UN observers should also be there en masse, the USA State Department should have an official report, and television news coverage should be fairly detailed. This is a foretaste of what the coalition of the willing has planned for Iraq.
Regarding last night's town hall meeting, this was close to how I saw it too: http://www.truthout.org/docs_04/101004Z.shtml -- but I wasn't quite so alarmed or disturbed as the author (William Rivers Pitt) because I don't see major decision making going through Bush's office most of the time (yes, depriving civilians of a clearly identifiable chief executive awkwardly distorts the office -- but then, the USA is but a mere shadow of itself these days, when moneymakers eclipse sensemakers. Not glory days, these).
- BBC Afghan vote boycott creates turmoil , journalists' logs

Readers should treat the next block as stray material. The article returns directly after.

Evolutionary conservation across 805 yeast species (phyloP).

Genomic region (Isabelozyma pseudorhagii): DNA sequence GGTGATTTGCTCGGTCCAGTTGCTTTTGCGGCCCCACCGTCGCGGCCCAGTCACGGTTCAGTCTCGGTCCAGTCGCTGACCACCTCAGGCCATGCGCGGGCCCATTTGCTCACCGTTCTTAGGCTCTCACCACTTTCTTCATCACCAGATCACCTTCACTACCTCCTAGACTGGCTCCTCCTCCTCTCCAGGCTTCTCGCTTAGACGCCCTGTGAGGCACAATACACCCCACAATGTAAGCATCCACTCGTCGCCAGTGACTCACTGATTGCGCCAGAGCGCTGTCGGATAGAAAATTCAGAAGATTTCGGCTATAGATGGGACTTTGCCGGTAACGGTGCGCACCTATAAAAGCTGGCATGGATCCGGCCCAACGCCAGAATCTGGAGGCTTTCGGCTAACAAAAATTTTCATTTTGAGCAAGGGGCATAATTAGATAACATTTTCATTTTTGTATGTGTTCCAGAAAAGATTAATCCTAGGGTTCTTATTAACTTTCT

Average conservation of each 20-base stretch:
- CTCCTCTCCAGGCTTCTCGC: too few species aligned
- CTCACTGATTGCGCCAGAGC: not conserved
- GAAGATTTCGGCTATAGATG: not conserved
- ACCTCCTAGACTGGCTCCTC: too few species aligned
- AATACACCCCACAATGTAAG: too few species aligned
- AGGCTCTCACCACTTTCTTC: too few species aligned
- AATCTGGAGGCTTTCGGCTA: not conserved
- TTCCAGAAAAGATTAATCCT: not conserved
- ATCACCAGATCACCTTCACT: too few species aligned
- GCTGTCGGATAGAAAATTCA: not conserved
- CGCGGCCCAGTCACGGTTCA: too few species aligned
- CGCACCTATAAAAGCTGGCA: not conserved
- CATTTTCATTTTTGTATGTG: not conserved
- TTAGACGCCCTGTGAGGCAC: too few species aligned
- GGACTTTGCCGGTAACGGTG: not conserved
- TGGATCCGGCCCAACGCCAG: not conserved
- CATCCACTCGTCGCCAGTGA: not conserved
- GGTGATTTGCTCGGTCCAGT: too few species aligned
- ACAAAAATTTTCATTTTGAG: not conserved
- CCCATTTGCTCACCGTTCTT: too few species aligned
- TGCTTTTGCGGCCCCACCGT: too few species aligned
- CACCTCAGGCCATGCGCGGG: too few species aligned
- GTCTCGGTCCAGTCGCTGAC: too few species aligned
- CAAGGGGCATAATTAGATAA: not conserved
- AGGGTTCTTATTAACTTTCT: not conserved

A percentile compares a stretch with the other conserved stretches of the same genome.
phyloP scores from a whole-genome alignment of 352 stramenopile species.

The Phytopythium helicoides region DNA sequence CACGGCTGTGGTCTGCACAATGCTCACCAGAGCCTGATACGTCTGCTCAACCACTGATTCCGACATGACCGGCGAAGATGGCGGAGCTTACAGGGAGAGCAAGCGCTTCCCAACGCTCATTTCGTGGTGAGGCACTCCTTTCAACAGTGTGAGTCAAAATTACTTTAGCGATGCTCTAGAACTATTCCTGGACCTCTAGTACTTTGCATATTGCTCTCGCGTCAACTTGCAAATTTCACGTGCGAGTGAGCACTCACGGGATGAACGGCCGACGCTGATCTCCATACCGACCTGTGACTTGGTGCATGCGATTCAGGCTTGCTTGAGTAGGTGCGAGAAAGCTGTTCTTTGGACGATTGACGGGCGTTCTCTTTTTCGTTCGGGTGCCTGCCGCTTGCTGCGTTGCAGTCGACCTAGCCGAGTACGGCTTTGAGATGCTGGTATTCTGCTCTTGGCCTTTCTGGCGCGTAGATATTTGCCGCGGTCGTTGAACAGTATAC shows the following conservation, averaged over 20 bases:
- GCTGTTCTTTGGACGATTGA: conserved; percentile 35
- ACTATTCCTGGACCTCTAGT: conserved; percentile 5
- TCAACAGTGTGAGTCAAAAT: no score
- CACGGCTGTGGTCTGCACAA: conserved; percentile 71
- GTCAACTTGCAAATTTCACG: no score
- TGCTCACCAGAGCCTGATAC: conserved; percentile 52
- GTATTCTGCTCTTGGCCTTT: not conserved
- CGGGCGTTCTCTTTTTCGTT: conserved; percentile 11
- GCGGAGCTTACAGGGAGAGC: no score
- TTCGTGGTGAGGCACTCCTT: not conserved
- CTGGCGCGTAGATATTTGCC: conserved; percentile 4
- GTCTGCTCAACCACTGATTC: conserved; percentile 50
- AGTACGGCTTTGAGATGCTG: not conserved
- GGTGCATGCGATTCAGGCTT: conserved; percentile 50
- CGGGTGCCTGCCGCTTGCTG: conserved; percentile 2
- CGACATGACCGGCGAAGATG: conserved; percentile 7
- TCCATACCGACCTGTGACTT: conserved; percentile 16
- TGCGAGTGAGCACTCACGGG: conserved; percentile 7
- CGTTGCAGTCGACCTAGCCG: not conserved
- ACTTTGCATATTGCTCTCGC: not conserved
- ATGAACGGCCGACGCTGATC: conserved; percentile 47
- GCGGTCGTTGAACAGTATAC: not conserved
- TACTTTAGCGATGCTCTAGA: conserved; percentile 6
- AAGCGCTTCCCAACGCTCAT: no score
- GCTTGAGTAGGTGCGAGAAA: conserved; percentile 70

- Bloomberg Afghanistan election turnout called 'massive' by United Nations
- Aljazeera Afghan timeline
- Guardian Bush takes credit for Afghan election
Sounds like Afghan public is eager for free and fair elections. Women are getting into it. Lots of concern about illicit multiple voting ("vote early, vote often"). Not clear to me yet if the candidates' boycott is sour grapes, or well-based mistrust of the process. People in the USA have some experience with that one (re Florida in 2000, we know the mistrust was well-based).
Obviously Afghanistan would benefit from computerized rosters matched with personal ID, such that a voter's record gets checked off in the database. Staining a body part with ink is clearly an ad hoc measure, designed to make up for the absence of election-supporting infrastructure.